Reviews
This item was reviewed in:
Choice, February 2012
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Summaries
Bowker Data Service Summary
This is a study of the role of celebrations and public holidays in the Arab Middle East. By tracing this history through successive generations, the author shows how Arab rulers have used public holidays as a means of establishing their legitimacy and a sense of national identity.
Description for Bookstore
This book is the first systematic study of the role of celebrations and public holidays in the Arab Middle East. By tracing this history through successive generations, the author shows how Arab rulers have used public holidays as a means of establishing their legitimacy and a sense of national identity.
Description for Bookstore
This book is the first systematic study of the role of celebrations and public holidays in the Arab Middle East from the fall of the Ottoman Empire to the present. By tracing the history of the modern nation-state through successive generations, the author shows how Arab rulers have used public holidays as a means of establishing their legitimacy and a sense of national identity. Most recently, some states have attempted to nationalize religious festivals in the face of the Islamic revival. With many illustrations and examples from across the region, the book offers an alternative perspective on the history and politics of the Middle East.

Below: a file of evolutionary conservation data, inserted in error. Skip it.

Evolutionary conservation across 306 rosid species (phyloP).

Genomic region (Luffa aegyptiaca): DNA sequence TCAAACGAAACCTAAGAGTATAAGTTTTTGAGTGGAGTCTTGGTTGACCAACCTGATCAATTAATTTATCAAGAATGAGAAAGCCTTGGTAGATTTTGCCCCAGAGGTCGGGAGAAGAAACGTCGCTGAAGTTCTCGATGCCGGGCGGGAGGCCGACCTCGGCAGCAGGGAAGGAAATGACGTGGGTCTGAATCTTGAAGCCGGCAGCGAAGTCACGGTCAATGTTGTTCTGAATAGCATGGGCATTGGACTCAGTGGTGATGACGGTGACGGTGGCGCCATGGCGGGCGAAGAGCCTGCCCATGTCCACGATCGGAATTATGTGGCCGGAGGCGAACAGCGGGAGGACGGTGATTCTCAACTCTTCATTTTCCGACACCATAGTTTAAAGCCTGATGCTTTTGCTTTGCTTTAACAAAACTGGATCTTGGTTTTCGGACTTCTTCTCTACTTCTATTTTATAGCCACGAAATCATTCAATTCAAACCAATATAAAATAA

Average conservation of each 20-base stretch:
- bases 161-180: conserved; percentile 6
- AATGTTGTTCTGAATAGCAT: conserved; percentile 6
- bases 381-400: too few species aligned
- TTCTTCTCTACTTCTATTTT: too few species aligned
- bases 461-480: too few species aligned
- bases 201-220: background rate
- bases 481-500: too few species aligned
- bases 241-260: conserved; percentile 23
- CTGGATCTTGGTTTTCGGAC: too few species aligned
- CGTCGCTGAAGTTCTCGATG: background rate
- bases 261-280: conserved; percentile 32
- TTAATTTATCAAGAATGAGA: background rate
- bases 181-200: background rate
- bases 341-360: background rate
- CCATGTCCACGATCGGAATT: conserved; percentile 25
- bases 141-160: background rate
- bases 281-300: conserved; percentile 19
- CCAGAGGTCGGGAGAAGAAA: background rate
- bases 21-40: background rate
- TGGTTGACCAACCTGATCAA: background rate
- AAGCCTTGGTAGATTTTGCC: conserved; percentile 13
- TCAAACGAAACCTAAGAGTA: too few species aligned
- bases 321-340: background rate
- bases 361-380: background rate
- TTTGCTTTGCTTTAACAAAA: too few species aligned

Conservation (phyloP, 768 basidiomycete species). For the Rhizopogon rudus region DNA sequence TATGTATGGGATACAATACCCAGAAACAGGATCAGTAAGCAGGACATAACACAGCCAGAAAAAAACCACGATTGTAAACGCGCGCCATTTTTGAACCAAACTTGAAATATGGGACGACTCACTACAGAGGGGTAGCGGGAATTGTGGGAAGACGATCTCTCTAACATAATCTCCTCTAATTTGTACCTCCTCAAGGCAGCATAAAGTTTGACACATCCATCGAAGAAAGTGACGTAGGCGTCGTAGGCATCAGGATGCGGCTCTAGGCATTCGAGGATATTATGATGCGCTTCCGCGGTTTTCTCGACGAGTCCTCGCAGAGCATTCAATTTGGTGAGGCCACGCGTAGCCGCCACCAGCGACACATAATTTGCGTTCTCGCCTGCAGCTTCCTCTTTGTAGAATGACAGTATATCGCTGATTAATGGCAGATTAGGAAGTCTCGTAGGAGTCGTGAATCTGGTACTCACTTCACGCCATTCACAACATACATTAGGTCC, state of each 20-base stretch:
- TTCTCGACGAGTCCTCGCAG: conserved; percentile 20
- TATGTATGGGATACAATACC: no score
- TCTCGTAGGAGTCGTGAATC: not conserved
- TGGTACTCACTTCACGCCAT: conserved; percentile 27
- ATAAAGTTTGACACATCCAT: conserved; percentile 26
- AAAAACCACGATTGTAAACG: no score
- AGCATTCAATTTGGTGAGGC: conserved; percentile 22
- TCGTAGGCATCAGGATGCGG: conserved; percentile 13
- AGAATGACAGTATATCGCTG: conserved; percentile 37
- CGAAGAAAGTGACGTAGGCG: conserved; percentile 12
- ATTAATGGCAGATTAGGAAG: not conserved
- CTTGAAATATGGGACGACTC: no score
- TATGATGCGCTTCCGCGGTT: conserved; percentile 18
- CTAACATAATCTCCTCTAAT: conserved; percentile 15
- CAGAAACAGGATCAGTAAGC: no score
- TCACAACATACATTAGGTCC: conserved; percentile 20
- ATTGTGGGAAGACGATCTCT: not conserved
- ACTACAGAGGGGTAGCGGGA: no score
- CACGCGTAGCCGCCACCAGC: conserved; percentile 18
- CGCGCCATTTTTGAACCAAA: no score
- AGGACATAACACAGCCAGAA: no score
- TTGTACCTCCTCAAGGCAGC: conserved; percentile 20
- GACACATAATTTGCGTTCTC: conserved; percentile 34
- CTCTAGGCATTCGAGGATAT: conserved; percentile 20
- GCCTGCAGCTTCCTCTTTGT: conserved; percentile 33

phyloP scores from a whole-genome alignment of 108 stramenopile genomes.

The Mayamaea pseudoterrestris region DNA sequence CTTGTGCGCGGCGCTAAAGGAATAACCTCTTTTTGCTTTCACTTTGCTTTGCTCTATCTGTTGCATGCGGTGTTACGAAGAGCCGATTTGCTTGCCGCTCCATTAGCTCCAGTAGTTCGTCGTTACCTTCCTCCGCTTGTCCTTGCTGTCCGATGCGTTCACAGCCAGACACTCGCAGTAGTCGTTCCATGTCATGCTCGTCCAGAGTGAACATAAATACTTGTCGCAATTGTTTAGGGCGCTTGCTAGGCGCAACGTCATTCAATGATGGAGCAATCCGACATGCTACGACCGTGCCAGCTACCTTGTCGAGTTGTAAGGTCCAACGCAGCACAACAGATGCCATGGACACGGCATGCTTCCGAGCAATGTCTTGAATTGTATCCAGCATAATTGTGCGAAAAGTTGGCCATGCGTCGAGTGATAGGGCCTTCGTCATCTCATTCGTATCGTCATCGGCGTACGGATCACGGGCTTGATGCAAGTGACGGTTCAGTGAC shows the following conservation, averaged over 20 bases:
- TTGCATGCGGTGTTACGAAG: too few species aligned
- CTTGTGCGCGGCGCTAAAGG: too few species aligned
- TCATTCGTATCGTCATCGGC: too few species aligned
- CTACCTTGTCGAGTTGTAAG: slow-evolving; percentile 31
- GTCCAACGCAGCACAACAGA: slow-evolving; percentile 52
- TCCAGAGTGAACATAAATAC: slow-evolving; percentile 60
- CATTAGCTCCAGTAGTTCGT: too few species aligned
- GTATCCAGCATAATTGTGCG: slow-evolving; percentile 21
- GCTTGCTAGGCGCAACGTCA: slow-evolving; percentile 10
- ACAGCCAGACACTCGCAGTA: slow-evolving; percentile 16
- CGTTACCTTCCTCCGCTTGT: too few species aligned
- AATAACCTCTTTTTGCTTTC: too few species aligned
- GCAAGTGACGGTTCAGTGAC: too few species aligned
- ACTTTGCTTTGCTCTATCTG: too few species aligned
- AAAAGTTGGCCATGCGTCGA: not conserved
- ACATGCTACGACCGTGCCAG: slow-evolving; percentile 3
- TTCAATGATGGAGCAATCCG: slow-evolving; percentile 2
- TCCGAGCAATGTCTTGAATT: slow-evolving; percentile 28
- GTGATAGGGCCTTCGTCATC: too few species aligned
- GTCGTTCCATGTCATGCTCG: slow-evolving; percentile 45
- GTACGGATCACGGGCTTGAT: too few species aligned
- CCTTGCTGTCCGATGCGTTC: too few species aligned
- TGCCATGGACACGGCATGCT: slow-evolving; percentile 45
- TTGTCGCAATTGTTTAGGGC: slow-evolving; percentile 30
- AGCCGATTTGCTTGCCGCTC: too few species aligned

Library of Congress Summary
"Why do countries celebrate defining religious moments or significant events in their history, and how and why do their leaders select certain events for commemoration and not others? This book is the first systematic study of the role of celebrations and public holidays in the Arab Middle East from the fall of the Ottoman Empire to the present. By tracing the history of the modern nation-state through successive generations, the book shows how Arab rulers have used public holidays as a means of establishing their legitimacy and, more broadly, a sense of national identity. Most recently, some states have attempted to nationalize religious festivals in the face of the Islamic revival. With its many illustrations and copious examples from across the region, the book offers an alternative perspective on the history and politics of the Middle East"--
Table of Contents
List of Figuresp. viii
Prefacep. xi
Introductionp. 1
Celebrating Nation and State: A Theoretical Frameworkp. 9
Celebrations and Ceremonies in Arab-Islamic Landsp. 34
Egypt: Changes within Continuityp. 55
Iraq: Changing Regimes, Changing Celebrationsp. 108
Jordan: Preserving Invented Traditionsp. 168
Lebanon: Upholding the Integrity of the Statep. 207
Saudi Arabia: Between Religious and Secular Holidaysp. 255
Conclusionsp. 285
Bibliographyp. 305
Indexp. 327
Table of Contents provided by Ingram. All Rights Reserved.